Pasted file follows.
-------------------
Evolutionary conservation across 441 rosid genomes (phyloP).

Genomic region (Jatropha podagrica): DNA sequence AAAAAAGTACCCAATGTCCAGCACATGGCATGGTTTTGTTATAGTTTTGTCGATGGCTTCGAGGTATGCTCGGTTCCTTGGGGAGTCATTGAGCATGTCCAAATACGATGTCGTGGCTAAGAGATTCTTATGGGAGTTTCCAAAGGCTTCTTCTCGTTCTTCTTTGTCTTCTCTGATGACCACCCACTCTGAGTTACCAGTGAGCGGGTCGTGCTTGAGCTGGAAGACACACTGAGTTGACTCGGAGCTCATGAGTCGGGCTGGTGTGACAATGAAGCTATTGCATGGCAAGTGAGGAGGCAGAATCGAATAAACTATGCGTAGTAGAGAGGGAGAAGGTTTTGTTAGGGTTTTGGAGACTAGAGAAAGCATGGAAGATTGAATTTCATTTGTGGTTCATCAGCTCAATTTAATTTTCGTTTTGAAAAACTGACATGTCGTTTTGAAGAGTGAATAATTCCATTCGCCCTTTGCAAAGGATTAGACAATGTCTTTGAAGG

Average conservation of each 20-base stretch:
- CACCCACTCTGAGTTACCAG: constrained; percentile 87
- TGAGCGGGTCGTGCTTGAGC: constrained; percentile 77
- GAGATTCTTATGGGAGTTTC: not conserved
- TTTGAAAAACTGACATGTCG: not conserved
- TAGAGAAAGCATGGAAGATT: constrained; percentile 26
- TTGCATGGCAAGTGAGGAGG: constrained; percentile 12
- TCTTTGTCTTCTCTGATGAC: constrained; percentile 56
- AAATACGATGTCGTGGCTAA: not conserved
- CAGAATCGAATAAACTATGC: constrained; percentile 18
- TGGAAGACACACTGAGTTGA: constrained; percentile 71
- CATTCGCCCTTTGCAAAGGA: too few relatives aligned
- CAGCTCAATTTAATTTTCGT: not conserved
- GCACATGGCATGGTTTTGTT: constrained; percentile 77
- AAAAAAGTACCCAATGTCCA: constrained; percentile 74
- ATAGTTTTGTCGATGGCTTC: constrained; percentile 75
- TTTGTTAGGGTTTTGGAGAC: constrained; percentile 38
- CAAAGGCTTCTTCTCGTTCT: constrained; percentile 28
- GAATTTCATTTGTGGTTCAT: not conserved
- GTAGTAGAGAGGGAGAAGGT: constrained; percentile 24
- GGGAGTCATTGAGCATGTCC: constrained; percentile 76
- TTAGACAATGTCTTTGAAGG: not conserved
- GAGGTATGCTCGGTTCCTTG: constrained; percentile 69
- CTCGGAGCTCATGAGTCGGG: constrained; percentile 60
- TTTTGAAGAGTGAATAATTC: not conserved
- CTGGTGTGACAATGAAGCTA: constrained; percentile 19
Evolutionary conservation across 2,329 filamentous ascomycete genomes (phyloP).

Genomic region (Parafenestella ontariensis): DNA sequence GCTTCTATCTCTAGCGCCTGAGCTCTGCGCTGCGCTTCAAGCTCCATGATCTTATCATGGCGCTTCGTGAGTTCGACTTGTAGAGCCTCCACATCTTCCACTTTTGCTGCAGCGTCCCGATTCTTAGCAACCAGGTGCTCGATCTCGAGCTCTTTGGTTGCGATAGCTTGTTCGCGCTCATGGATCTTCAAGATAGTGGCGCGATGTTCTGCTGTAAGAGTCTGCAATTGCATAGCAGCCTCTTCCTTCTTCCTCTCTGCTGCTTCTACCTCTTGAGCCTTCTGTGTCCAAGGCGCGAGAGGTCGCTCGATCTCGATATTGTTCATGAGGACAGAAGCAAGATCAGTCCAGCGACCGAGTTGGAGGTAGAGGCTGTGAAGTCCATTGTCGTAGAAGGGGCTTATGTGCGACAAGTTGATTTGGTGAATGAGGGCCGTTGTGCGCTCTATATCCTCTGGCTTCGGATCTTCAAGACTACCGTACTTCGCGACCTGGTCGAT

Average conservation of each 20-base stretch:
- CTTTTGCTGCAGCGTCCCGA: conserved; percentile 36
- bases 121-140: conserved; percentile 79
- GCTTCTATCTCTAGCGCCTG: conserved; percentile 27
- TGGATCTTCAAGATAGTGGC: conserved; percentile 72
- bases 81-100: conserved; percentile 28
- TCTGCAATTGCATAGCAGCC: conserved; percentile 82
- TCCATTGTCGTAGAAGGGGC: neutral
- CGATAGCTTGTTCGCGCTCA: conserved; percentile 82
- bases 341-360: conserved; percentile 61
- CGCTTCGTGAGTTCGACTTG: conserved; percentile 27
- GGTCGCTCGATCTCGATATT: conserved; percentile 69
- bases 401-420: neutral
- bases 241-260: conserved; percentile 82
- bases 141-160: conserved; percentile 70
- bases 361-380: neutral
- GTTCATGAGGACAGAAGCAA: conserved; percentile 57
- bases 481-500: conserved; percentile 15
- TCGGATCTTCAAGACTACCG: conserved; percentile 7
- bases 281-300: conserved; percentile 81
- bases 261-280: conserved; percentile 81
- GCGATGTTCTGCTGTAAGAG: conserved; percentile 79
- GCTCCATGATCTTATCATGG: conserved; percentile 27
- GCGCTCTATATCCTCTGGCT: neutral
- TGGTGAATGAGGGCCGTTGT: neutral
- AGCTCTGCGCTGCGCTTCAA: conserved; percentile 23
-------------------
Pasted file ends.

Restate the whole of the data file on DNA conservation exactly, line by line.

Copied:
Evolutionary conservation across 441 rosid genomes (phyloP).

Genomic region (Jatropha podagrica): DNA sequence AAAAAAGTACCCAATGTCCAGCACATGGCATGGTTTTGTTATAGTTTTGTCGATGGCTTCGAGGTATGCTCGGTTCCTTGGGGAGTCATTGAGCATGTCCAAATACGATGTCGTGGCTAAGAGATTCTTATGGGAGTTTCCAAAGGCTTCTTCTCGTTCTTCTTTGTCTTCTCTGATGACCACCCACTCTGAGTTACCAGTGAGCGGGTCGTGCTTGAGCTGGAAGACACACTGAGTTGACTCGGAGCTCATGAGTCGGGCTGGTGTGACAATGAAGCTATTGCATGGCAAGTGAGGAGGCAGAATCGAATAAACTATGCGTAGTAGAGAGGGAGAAGGTTTTGTTAGGGTTTTGGAGACTAGAGAAAGCATGGAAGATTGAATTTCATTTGTGGTTCATCAGCTCAATTTAATTTTCGTTTTGAAAAACTGACATGTCGTTTTGAAGAGTGAATAATTCCATTCGCCCTTTGCAAAGGATTAGACAATGTCTTTGAAGG

Average conservation of each 20-base stretch:
- CACCCACTCTGAGTTACCAG: constrained; percentile 87
- TGAGCGGGTCGTGCTTGAGC: constrained; percentile 77
- GAGATTCTTATGGGAGTTTC: not conserved
- TTTGAAAAACTGACATGTCG: not conserved
- TAGAGAAAGCATGGAAGATT: constrained; percentile 26
- TTGCATGGCAAGTGAGGAGG: constrained; percentile 12
- TCTTTGTCTTCTCTGATGAC: constrained; percentile 56
- AAATACGATGTCGTGGCTAA: not conserved
- CAGAATCGAATAAACTATGC: constrained; percentile 18
- TGGAAGACACACTGAGTTGA: constrained; percentile 71
- CATTCGCCCTTTGCAAAGGA: too few relatives aligned
- CAGCTCAATTTAATTTTCGT: not conserved
- GCACATGGCATGGTTTTGTT: constrained; percentile 77
- AAAAAAGTACCCAATGTCCA: constrained; percentile 74
- ATAGTTTTGTCGATGGCTTC: constrained; percentile 75
- TTTGTTAGGGTTTTGGAGAC: constrained; percentile 38
- CAAAGGCTTCTTCTCGTTCT: constrained; percentile 28
- GAATTTCATTTGTGGTTCAT: not conserved
- GTAGTAGAGAGGGAGAAGGT: constrained; percentile 24
- GGGAGTCATTGAGCATGTCC: constrained; percentile 76
- TTAGACAATGTCTTTGAAGG: not conserved
- GAGGTATGCTCGGTTCCTTG: constrained; percentile 69
- CTCGGAGCTCATGAGTCGGG: constrained; percentile 60
- TTTTGAAGAGTGAATAATTC: not conserved
- CTGGTGTGACAATGAAGCTA: constrained; percentile 19
Evolutionary conservation across 2,329 filamentous ascomycete genomes (phyloP).

Genomic region (Parafenestella ontariensis): DNA sequence GCTTCTATCTCTAGCGCCTGAGCTCTGCGCTGCGCTTCAAGCTCCATGATCTTATCATGGCGCTTCGTGAGTTCGACTTGTAGAGCCTCCACATCTTCCACTTTTGCTGCAGCGTCCCGATTCTTAGCAACCAGGTGCTCGATCTCGAGCTCTTTGGTTGCGATAGCTTGTTCGCGCTCATGGATCTTCAAGATAGTGGCGCGATGTTCTGCTGTAAGAGTCTGCAATTGCATAGCAGCCTCTTCCTTCTTCCTCTCTGCTGCTTCTACCTCTTGAGCCTTCTGTGTCCAAGGCGCGAGAGGTCGCTCGATCTCGATATTGTTCATGAGGACAGAAGCAAGATCAGTCCAGCGACCGAGTTGGAGGTAGAGGCTGTGAAGTCCATTGTCGTAGAAGGGGCTTATGTGCGACAAGTTGATTTGGTGAATGAGGGCCGTTGTGCGCTCTATATCCTCTGGCTTCGGATCTTCAAGACTACCGTACTTCGCGACCTGGTCGAT

Average conservation of each 20-base stretch:
- CTTTTGCTGCAGCGTCCCGA: conserved; percentile 36
- bases 121-140: conserved; percentile 79
- GCTTCTATCTCTAGCGCCTG: conserved; percentile 27
- TGGATCTTCAAGATAGTGGC: conserved; percentile 72
- bases 81-100: conserved; percentile 28
- TCTGCAATTGCATAGCAGCC: conserved; percentile 82
- TCCATTGTCGTAGAAGGGGC: neutral
- CGATAGCTTGTTCGCGCTCA: conserved; percentile 82
- bases 341-360: conserved; percentile 61
- CGCTTCGTGAGTTCGACTTG: conserved; percentile 27
- GGTCGCTCGATCTCGATATT: conserved; percentile 69
- bases 401-420: neutral
- bases 241-260: conserved; percentile 82
- bases 141-160: conserved; percentile 70
- bases 361-380: neutral
- GTTCATGAGGACAGAAGCAA: conserved; percentile 57
- bases 481-500: conserved; percentile 15
- TCGGATCTTCAAGACTACCG: conserved; percentile 7
- bases 281-300: conserved; percentile 81
- bases 261-280: conserved; percentile 81
- GCGATGTTCTGCTGTAAGAG: conserved; percentile 79
- GCTCCATGATCTTATCATGG: conserved; percentile 27
- GCGCTCTATATCCTCTGGCT: neutral
- TGGTGAATGAGGGCCGTTGT: neutral
- AGCTCTGCGCTGCGCTTCAA: conserved; percentile 23